I’ve often noted (though I admit, I didn’t really address it that much in the book, except to say that we accept the need not to have it at places like Amundsen-Scott in the winter) that the ambulance requirement set is so different from that of a lifeboat as to pretty much demand a completely different vehicle. NASA’s CRV plan was always to have one vehicle do both, but a lifeboat must evacuate the whole station, whereas an ambulance only has to get a subset down (if the whole crew requires hospitalization, things are already pretty disastrous). And it would be crazy to have to evacuate the entire station (which you’d have to do, unless there was a spare lifeboat aboard) in order to return an injured crewperson. Also, an ambulance has to provide a more gentle ride entry and recovery, for someone suffering from broken bones or burns. So if it were to be developed, it would probably be much smaller (one or two passenger) and of a different design. In fact, an X-37 might be a reasonable basis for such a vehicle.
It’s down, but contains five new space programs.
There is no way the Columbia crew could have survived the breakup of their orbiter after it lost its left wing to a crack in the thermal protection system caused by falling foam debris on ascent two weeks earlier. But forensic analysis after the catastrophe revealed “survival gaps” in cabin and crew-equipment designs that could give space travelers a better chance in accidents if they are fixed, according to Dr. Michael Barratt, a flight surgeon/astronaut in the NASA Human Research Program Office.
“This is really the only source of high-altitude hypersonic breakup information we have with regard to human response to it,” Barratt says. “It’s incredibly valuable, and it’s obviously information that came to us at a very high price, and something we are obligated to process.”
The data show all but one of the crewmembers died of blunt force trauma, and the nature of their injuries indicated their shoulder harnesses did not lock as the failing shuttle spun slowly in the thin upper atmosphere. That, and head injuries suffered inside the non-conformal helmets all but one of the crew were wearing during reentry, suggested redesigns of both the crew safety constraints and helmets.
None of the crew was able to close a helmet visor. The cabin decompression killed one of them outright, and the rest lost consciousness, which led to a requirement that crews on the remaining shuttle flights practice sealing their suits, Barratt told the annual FAA Commercial Space Transportation Conference in Washington Feb. 5.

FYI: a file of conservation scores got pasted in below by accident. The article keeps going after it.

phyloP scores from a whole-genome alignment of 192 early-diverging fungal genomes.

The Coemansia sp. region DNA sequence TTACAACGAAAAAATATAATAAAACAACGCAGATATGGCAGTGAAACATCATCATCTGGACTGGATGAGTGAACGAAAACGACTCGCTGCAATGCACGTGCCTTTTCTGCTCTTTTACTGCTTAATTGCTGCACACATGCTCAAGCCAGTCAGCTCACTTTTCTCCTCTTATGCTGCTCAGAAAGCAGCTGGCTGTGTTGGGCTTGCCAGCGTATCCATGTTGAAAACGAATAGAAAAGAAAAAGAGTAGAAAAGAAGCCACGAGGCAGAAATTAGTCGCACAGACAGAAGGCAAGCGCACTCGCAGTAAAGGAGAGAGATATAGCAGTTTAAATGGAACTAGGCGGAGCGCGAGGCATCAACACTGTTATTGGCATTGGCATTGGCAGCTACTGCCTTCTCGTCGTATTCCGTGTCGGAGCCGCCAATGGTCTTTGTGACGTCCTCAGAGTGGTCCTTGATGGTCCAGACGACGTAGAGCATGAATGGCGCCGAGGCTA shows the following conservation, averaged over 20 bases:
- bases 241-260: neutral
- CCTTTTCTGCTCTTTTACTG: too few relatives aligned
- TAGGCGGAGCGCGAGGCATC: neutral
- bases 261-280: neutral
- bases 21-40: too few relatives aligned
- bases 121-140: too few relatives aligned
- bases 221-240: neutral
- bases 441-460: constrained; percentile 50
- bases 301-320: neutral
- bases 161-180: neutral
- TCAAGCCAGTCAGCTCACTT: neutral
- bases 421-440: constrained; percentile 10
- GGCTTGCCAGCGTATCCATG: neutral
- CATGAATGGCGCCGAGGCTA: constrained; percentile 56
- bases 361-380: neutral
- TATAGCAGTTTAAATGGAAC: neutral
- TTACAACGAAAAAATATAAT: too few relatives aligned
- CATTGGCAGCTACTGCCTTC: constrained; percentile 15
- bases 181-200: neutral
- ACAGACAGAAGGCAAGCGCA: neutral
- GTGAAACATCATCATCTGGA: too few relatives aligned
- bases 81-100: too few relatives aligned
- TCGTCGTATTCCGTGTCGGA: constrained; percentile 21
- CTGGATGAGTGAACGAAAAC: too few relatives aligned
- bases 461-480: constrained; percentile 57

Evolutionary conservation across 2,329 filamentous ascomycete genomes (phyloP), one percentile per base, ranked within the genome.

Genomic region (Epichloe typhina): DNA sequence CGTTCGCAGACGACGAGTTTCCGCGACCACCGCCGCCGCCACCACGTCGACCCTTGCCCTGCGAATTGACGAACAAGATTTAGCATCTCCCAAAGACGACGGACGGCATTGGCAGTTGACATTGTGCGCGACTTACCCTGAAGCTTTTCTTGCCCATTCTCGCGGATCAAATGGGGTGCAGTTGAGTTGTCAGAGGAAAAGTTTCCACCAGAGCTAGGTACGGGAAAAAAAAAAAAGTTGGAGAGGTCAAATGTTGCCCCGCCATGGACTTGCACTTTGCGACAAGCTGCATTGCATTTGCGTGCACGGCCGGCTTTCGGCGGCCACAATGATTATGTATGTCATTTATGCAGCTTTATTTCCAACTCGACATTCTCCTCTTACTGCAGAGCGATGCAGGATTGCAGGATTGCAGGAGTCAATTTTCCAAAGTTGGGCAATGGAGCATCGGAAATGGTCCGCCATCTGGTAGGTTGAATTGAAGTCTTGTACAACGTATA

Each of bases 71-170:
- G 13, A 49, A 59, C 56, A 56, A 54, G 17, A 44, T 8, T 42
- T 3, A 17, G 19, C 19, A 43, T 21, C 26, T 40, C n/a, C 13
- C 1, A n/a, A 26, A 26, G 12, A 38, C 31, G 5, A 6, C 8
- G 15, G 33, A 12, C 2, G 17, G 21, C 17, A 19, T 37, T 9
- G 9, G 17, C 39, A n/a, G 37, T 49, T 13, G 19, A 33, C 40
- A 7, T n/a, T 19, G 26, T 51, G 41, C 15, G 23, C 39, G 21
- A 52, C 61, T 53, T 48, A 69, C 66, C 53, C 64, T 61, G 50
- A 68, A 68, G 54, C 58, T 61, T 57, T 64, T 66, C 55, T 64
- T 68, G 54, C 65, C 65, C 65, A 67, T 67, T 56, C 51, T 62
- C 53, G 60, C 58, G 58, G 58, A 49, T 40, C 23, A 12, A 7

It was a very interesting talk, and first time I’d seen those forensic details. I’ll probably incorporate them into a new edition of the book, along with the NTSB report on SpaceShipTwo, when it becomes available. I gave Barratt a copy.
The implications for military applications are pretty terrifying.
What in the world were they thinking?
How and when did you become one?
A lot of interesting responses.
As some note there, to me the biggest deal with the release of the CRU data five years ago wasn’t (just) the duplicity and unscientific behavior revealed in the emails, but the utter crap that was the source code of the computer models. It was clear that it was not done by anyone familiar with computer science, numerical methods, or modeling, and the notion that we should have any confidence whatsoever in their output was societally insane. In terms of Matthews’ paper, I’d put myself somewhere between “lukewarmer” and “moderate skeptic.”
[Update a couple minutes later]
Starting to read through the comments. Here’s just one horror story:
Most of the claims being made by climate change advocates appear to run contrary to basic meteorology. As I’ve been attacked personally and professionally for offering contrary views, I decided to leave the field. I will defend my Atmospheric Science PhD thesis and walk away. It’s become clear to me that it is not possible to undertake independent research in any area that touches upon climate change if you have to make your living as a professional scientist on government grant money or have to rely on getting tenure at a university. The massive group think that I have encountered on this topic has cost me my career, many colleagues and has damaged my reputation among the few people I know in the field. I’m leaving to work in the financial industry. It’s a sad day when you feel that you have to leave a field that you are passionately interested in because you fear that you won’t be able to find a job once your views become widely known. Until free thought is allowed in the climate sciences, I will consider myself a skeptic of catastrophic human induced global warming.
Yup. Totally, totally politicized. It’s not a science any more. Unless you think that Lysenko was a scientist.
Over at Space News, Jon Goff has ten reasons it’s a good idea.
I agree with all of them. I’m not opposed to ARM per se, except to the degree (and it’s unfortunately a large one) that the primary reason for it is to justify SLS/Orion.
Wayne Hale says he can’t be specific, due to NDAs, but it’s going to be amazing.
Yes, notwithstanding dead-end programs like SLS/Orion, we’re about to enter the most exciting era in space since Apollo, and it will vastly surpass it.